I received an email over the Labor Day weekend from a father named Mike, whose daughter is unsure about how to handle a typical questions on her college applications. Here is the common question:
Why do you want to attend this college?
After visiting 10 schools this summer the schools are beginning to blur to her. At a few she gets a fuzzy feeling that she would like it, but she is not absolutely in love with any of them. Do you have an opinion what colleges are looking for in an answer to this question? – Mike
Here’s my Response:
I think it’s pretty obvious to me what colleges are asking for. Admission officers want to know if an applicant has at least an elementary understanding of their institutions. It’s not a trick question.
If Mike’s daughter only possesses, at most, a “fuzzy feeling” about a school, I am wondering why she is applying. Too much is riding on the outcome to rely on vague feelings that she formed after spending two or three hours on a campus.
Treating All Schools the Same
I happen to know that the schools on this girl’s list are almost entirely elite institutions on the East Coast. Unfortunately, I think students who are aiming for these types of schools treat these institutions as if they are homogenous.
Elite or not, every school has institutional priorities. All colleges possess strengths and weaknesses. Each of them has a personality.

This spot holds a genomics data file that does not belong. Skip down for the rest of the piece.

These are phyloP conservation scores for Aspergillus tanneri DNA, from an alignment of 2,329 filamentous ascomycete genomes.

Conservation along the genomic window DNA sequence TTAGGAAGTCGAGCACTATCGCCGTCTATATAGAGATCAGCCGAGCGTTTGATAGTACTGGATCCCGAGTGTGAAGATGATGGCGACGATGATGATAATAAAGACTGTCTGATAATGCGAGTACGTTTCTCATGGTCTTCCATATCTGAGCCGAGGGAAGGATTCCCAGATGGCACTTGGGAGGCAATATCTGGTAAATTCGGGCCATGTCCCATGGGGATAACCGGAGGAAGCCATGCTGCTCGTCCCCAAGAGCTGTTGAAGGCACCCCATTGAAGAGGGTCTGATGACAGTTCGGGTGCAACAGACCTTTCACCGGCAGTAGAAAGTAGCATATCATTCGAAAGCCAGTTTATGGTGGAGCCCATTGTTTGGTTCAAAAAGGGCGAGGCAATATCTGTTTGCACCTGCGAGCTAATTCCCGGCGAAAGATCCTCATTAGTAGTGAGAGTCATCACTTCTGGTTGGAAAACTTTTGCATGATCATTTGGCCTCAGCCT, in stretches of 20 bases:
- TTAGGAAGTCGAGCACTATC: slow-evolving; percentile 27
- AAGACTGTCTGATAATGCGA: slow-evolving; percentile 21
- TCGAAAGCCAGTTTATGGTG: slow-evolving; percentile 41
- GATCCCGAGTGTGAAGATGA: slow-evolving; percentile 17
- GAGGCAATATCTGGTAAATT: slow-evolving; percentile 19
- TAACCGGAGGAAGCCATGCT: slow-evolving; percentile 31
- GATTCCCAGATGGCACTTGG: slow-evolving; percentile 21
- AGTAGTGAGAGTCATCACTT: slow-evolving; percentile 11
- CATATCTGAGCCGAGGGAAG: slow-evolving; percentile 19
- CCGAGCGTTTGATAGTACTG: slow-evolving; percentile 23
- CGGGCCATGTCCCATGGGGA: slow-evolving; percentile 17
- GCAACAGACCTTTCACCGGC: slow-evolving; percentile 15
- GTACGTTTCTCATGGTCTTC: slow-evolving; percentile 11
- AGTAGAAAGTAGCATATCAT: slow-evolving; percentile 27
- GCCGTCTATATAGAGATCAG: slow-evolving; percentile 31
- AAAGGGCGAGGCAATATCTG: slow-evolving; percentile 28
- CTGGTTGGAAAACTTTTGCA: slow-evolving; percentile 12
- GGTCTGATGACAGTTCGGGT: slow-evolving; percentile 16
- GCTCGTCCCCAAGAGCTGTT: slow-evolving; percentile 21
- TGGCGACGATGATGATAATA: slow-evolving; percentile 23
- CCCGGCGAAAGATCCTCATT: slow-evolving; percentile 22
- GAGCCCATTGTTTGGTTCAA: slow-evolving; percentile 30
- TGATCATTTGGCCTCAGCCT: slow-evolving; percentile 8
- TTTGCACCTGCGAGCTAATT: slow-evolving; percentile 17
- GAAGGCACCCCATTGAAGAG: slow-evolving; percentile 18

The high school senior needs to research schools on her list and decide which ones would represent a good match. After she does her research, answering this application question will be easier.
6 Ways to Research Colleges
Here are some things that I would suggest she do to explore colleges:
1. Spend time on a school’s admission website. This will give you an idea of what a school wants you to know and what makes it proud. Sure it’s propaganda, but it can also be helpful.
2. Spend time on a school’s academic web pages. Check out the online homes of individual departments that interest you.
3. Check the institutional research home of each college. You can sometimes find lots of great information about schools on these online sites, which most families don’t even know exist. Here is an example of a one such site at Swarthmore College, which is on the list of Mike’s daughter.
4. Talk to current students and ask them what they like and dislike about their school and why they ultimately selected their college. Ask what they would change if they could about their college. If you know what major you would like to pursue, also seek out students currently enrolled in that major.
5. Check composite Rate My Professors rankings for schools and check professor rankings within a department.
You’ll get more ideas about researching schools from the second edition of my book, The College Solution: A Guide for Everyone Looking for the Right School at the Right Price.
And finally, here is an old post that I wrote about the issue Mike raised: Two Important Questions When Applying to College.
What Do You Think?
If you want to share suggestions, please use the comment box below.